Stirring tribute to Dr. Martin Luther King, Jr., in Baldwin

BALDWIN — “Rise up and restore the dream,” was the theme at the Martin Luther King, Jr., Celebration Concert, hosted by the Martin Luther King, Jr., Commemorative Committee on Sunday at the Baldwin High School gym.

Winner of the fifth- and sixth-grade Martin Luther King, Jr., essay competition, Bre’Indel Watkins, spoke about what King’s dream means to her.

“If people were separated by their skin color it could destroy families and friendships. Most families and friendships are blended by color. My friendships are not based on the color of our skin, but on the things we have in common. In my short lifetime it has been fascinating to see our different colors blend and move on in the time we presently live in. We must remember, it is not about the color of our skin, it is about loving and getting along with each other,” Watkins said in her speech.

The celebration kicked off with a free chicken dinner for attendees. Artist and author, Judy Morris, of Woodland Park, had works on display, which included drawings and paintings and portraits. She had a book signing of her children’s book, “Five Goats in a Truck.”

The concert program opened with an introduction by P.T. Jones-Salaam. Prayer solemnized the occasion, followed by everyone in the room singing to the stirring anthem, “Lift Every Voice and Sing.” Everyone joined in reciting the Pledge of Allegiance.

Matthew Byrd recited King’s “I Have a Dream” speech, with powerful passages such as, “We are not satisfied, and we will not be satisfied until justice rolls down like waters, and righteousness like a mighty stream.”

Essay winners of Baldwin Elementary students were announced, and each winner read their work, including Hudson Miller, kindergarten; Aubrey Jones, first and second grade; Leila Leonard, third and fourth grade; and Bre’Indel Watkins, fifth and sixth grade.

A free-will offering was taken to help cover costs and in benefit of the Martin Luther King Commemorative Committee.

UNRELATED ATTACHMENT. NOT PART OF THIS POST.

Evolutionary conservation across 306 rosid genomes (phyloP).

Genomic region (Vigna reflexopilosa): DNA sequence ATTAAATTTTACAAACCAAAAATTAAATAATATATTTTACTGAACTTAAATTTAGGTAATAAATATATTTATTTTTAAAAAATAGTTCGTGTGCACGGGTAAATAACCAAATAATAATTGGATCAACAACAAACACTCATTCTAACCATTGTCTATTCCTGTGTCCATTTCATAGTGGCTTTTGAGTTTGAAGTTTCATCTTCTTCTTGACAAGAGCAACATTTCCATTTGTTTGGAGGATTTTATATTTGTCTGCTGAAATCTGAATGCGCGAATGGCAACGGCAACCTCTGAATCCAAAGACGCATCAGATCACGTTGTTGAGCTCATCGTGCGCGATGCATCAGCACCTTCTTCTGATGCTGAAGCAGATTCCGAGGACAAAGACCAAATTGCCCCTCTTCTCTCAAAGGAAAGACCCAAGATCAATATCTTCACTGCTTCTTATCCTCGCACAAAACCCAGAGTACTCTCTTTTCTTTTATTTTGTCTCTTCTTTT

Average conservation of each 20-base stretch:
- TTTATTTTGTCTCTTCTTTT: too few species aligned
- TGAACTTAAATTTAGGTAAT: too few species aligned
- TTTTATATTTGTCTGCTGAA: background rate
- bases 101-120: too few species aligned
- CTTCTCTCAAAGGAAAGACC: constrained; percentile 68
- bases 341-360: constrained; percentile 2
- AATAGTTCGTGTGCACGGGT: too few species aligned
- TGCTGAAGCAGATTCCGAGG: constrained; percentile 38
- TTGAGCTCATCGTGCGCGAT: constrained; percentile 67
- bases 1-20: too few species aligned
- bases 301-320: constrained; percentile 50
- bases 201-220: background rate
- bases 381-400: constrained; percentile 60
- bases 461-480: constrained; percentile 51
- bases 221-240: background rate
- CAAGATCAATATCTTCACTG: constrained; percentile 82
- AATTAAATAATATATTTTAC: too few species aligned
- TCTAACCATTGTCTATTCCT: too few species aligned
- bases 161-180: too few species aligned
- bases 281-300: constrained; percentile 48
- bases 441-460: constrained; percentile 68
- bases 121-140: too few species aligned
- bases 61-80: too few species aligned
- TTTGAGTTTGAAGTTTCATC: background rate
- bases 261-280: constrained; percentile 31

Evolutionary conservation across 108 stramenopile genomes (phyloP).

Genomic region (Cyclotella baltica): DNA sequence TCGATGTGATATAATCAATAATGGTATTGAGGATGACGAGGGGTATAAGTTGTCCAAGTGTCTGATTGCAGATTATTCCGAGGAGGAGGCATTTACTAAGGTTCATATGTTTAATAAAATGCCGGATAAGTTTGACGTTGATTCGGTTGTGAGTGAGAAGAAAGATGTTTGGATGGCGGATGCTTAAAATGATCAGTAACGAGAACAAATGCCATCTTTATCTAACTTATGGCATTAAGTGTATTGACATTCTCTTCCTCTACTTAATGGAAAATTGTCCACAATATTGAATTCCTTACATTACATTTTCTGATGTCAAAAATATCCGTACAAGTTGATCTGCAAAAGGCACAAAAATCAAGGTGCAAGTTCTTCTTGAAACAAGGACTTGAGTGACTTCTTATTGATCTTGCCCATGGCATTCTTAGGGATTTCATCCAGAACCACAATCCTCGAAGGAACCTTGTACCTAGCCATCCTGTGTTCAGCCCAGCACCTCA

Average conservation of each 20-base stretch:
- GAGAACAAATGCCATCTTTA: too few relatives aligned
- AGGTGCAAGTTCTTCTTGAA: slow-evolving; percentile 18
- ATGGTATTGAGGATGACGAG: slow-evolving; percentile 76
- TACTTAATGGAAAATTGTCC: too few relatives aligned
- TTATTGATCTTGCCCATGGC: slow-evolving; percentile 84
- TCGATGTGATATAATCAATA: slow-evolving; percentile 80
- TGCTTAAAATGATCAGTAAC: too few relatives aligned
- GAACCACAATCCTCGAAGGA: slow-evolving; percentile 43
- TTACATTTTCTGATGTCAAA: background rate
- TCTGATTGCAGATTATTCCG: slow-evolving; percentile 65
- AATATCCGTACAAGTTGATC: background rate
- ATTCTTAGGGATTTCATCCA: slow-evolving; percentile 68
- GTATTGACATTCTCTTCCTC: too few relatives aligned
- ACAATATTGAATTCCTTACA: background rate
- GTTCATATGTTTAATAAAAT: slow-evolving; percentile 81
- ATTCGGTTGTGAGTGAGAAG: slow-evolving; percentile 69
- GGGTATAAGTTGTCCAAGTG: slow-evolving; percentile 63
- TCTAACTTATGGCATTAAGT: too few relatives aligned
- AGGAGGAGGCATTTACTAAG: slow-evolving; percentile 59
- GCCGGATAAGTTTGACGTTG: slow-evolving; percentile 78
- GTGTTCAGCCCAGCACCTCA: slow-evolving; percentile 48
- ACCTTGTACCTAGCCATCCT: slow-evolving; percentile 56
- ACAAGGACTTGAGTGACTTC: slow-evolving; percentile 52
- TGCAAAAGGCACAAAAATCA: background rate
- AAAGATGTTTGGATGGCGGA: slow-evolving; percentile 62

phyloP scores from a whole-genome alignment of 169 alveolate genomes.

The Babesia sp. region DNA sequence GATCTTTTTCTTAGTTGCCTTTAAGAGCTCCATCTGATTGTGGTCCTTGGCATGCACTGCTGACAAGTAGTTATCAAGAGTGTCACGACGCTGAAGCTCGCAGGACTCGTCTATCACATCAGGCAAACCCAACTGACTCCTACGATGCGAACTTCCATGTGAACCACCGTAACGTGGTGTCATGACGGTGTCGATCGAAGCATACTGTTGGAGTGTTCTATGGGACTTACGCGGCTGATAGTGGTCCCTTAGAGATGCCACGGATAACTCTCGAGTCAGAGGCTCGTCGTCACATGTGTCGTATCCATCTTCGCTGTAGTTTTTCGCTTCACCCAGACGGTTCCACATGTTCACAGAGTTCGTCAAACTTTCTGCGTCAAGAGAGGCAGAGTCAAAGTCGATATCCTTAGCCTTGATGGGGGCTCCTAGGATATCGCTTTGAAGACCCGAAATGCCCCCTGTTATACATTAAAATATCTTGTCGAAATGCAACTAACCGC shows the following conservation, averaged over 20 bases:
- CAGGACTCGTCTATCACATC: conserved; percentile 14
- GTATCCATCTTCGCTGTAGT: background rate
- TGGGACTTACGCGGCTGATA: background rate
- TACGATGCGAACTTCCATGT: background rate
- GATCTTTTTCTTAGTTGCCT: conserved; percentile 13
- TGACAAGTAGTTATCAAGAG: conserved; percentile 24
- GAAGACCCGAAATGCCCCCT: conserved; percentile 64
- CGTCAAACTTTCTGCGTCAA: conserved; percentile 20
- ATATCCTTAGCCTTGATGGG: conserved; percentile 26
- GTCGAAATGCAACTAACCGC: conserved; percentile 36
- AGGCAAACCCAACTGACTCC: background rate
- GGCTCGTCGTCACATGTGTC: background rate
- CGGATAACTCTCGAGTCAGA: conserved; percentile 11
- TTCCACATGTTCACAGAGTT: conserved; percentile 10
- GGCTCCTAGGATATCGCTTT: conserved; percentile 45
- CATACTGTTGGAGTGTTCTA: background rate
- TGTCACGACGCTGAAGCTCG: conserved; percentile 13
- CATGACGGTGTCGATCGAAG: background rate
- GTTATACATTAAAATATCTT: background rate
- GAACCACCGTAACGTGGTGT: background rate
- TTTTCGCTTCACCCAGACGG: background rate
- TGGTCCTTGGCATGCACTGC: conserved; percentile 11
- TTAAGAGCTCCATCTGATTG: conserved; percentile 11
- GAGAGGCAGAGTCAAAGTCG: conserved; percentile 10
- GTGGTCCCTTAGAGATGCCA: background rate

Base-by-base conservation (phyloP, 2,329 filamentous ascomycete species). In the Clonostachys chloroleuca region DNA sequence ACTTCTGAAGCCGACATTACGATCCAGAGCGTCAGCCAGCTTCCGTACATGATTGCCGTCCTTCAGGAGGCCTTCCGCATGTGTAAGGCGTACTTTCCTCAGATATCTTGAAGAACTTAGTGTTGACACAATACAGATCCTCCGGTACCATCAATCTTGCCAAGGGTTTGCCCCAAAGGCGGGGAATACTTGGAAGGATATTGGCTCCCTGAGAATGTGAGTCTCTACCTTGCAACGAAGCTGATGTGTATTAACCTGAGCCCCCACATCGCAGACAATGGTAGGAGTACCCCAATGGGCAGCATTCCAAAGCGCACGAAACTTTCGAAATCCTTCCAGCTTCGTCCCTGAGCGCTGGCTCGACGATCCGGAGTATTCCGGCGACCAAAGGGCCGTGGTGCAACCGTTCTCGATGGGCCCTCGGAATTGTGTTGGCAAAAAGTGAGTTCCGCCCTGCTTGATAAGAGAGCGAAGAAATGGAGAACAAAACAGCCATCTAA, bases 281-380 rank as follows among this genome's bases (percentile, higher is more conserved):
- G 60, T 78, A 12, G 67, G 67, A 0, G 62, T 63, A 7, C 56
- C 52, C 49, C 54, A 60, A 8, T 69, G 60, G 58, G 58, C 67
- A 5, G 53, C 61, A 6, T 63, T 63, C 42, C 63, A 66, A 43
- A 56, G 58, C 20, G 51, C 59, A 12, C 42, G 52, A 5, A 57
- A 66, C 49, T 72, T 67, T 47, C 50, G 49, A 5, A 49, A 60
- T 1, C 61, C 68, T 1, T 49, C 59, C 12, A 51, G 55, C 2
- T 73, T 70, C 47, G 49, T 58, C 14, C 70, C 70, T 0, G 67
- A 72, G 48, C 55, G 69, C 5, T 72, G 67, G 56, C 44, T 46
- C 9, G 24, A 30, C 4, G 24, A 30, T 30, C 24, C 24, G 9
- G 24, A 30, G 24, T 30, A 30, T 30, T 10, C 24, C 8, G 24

The committee gives an opportunity for scholarships, to help students achieve their own dreams, said Martin Luther King Commemorative Committee Duane Roberts.

“Seniors at Baldwin should apply for the scholarship,” he said. “Every little bit helps. Little children, don’t forget, whatever dream you have you can achieve. You just have to work for it.”

Shawn Washington introduced Chris C. K. Kingdom Grier, a 1989 graduate of Baldwin High School and a native of Idlewild, and the Dynamic Praise Choir, of Holland. The choir sang numerous selections, from reflective worship to hand-clapping songs of jubilation.

“The dream King talked about wasn’t about him, it was always about you,” Grier spoke to the audience. “King was a conduit and it was a collective dream he spoke of — a dream to restore your present situation, to restore your past situation and your future situation.”

The Giant Award, presented each year to an outstanding member of the community, was presented to Faith Thomas-Jones. A native of Charles County, Md., after graduating college, Thomas-Jones moved to Baldwin and became a teacher. In her career she advanced to school administration. She also went back to school at Central Michigan University to obtain a masters in Language Arts.

“Remember, do your best and don’t let anyone knock you down. You can do anything you set your mind to,” said P. T. Jones-Salaam during the closing. Pastor Leroy Childress gave the closing prayer.

Event coordinator, Pastor Denise Suttles, said this is her 16th year participating in the event, but the King celebration has been going on since the 80s.

“Every year the program is different,” she said. “One year we even did a play. I hope we do that again sometime. It is important we keep Dr. King in the mind of the children. It is our responsibility to keep his legacy alive to the future generations.”